RACHEL NICHOLS, CNN SPORTS CORRESPONDENT: Hi, it has been a fun weekend so far with the snowboarders and a lot more to come as we start off the week. It's an unusual group, the snowboarders. You're not the clean cut, shingled American athletes that we are used to dominating Olympics past, no, no. We have guys talking about gnarly and shredded on the medal stand. We had Jamie Anderson talking about their spirit grandmas as she won her gold medal. You got to love the Winter Olympics and it's only getting better today. Take a look.


NICHOLS (voice-over): There is no one on the U.S. Alpine team more clutch than Julia Mancuso with a gutsy performance on the downhill segment of the combined. She has a huge lead in the event. Later today they'll race the second half of the combined. Mancuso is hoping to join the Americans who have already soared and twirled their way to gold. Thanks to a new Olympic sport, snowboard slopestyle. On the 2,000-foot run, Jamie Anderson defied gravity with baffling acrobatics.

JAMIE ANDERSON, OLYMPIC GOLD MEDALIST: It just felt so good to be able to do something I knew could I do. I believed it but just having that passion and determination to really do what I'm capable of.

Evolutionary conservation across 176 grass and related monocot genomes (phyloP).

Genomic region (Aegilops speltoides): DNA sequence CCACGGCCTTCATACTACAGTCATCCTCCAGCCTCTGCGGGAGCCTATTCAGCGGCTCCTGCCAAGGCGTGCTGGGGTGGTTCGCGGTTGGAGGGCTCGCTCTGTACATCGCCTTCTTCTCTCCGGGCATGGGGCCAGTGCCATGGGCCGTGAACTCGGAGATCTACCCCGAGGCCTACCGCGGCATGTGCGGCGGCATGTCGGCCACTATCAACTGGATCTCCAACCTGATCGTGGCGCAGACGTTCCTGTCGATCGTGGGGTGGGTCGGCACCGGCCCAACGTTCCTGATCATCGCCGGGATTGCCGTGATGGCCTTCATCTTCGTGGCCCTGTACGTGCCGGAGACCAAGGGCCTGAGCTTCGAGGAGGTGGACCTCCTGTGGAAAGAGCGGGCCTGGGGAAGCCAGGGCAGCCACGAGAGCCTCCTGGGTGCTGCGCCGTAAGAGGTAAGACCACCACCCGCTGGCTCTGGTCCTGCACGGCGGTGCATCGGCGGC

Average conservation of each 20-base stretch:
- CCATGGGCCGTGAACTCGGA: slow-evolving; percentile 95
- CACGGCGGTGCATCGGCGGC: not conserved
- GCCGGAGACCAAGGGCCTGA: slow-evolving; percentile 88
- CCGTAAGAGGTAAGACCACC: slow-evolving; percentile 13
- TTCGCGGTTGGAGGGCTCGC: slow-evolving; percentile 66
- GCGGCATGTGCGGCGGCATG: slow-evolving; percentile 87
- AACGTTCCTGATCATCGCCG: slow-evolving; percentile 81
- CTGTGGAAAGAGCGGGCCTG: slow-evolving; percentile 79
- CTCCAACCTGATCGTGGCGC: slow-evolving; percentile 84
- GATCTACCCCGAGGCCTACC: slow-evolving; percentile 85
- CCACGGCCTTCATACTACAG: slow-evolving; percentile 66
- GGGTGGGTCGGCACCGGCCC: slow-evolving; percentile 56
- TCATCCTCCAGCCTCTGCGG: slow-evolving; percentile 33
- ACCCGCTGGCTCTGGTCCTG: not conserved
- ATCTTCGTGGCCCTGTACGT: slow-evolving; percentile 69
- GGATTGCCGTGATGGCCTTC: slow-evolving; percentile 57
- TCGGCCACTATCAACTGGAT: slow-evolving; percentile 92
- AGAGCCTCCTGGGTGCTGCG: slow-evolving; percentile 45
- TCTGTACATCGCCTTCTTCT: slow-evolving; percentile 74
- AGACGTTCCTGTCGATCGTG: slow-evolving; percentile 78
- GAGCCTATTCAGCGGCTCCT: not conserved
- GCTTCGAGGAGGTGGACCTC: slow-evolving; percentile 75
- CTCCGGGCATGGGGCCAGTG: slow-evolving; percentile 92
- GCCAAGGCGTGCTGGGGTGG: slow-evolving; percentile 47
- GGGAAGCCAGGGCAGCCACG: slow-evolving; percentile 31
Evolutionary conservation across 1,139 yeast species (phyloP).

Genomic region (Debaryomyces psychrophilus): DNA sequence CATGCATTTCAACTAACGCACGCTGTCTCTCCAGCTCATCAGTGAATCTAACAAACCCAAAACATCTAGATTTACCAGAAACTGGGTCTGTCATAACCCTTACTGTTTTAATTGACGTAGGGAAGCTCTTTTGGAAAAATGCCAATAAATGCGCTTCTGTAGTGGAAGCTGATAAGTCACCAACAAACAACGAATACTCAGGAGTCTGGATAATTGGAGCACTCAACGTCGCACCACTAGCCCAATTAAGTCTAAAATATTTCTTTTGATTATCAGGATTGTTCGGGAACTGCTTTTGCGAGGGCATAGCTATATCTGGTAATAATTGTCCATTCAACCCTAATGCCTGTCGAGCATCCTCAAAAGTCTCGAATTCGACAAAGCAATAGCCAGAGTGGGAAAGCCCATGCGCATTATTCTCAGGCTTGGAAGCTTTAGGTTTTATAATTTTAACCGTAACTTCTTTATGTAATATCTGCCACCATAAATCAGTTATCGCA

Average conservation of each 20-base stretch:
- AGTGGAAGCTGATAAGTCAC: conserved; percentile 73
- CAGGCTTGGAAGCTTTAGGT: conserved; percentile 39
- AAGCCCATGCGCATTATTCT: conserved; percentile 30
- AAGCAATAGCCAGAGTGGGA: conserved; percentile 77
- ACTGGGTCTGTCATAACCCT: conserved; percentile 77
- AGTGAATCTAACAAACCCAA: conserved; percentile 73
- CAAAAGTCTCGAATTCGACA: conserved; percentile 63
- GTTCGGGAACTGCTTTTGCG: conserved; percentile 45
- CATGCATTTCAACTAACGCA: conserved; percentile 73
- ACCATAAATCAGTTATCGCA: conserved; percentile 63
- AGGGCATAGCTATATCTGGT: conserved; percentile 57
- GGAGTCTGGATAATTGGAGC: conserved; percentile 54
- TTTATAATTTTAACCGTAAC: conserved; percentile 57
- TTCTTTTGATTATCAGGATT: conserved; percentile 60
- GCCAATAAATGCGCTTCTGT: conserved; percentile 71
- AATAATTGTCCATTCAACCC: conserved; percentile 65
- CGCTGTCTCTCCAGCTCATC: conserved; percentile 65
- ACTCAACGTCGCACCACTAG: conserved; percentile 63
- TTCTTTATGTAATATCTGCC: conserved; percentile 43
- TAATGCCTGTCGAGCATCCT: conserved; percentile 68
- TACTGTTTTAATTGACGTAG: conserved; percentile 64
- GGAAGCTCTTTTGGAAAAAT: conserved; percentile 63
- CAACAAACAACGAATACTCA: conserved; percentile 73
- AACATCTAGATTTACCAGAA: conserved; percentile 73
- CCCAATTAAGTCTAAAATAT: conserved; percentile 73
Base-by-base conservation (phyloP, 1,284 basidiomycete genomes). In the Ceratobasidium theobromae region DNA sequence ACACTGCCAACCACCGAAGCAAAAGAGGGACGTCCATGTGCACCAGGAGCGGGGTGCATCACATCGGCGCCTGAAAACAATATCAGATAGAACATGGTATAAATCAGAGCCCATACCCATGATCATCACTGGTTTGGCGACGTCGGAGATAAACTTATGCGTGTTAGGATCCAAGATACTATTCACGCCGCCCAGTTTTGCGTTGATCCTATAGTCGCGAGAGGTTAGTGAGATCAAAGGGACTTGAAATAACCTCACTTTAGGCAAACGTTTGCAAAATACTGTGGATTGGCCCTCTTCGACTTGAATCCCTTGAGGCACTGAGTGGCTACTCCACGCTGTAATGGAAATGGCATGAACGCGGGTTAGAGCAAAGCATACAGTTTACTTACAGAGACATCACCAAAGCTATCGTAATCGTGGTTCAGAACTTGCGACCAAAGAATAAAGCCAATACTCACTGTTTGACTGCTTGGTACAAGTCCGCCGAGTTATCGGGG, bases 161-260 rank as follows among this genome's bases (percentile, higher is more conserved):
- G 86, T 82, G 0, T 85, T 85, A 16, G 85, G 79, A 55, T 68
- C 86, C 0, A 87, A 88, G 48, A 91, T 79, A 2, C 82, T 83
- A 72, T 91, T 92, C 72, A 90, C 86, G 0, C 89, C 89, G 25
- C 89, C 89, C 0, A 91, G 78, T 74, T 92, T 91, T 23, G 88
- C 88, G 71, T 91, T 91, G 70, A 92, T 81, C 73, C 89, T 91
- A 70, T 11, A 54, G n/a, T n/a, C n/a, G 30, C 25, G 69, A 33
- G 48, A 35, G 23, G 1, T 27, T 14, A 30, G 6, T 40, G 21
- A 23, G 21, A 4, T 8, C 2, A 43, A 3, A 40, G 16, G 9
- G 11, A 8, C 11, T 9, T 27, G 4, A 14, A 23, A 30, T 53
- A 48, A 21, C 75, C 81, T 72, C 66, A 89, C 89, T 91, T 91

NICHOLS: Anderson's win followed Sage Kotsenburg's victory on Sunday. Kotsenburg won thanks to a last-minute decision to do a trick he never even tried before, spinning four and a half times in the air. Sochi slopes weren't without some American upsets. Veteran favorite Bode Miller ended the downhill in eighth place, looking utterly devastated as he cross the finish line.

And down at the figure skating venue, Russia dominated the team competition, with teen prodigy Yulia Lipnitskaya dazzling with a nearly perfect routine that ended with a mesmerizing leg over the head spin. The U.S. wasn't far behind. Skating superstar Gracie Gold nailed all 11 jumps of her program, helping the U.S. secure bronze and even pulling off a photo-op with President Vladimir Putin.

But the most fuzzy photos may have been these of American figure skater Ashley Wagner.

Comparing Wagner's proud smile after there performance with a visibly shocked expression after her scores were announced.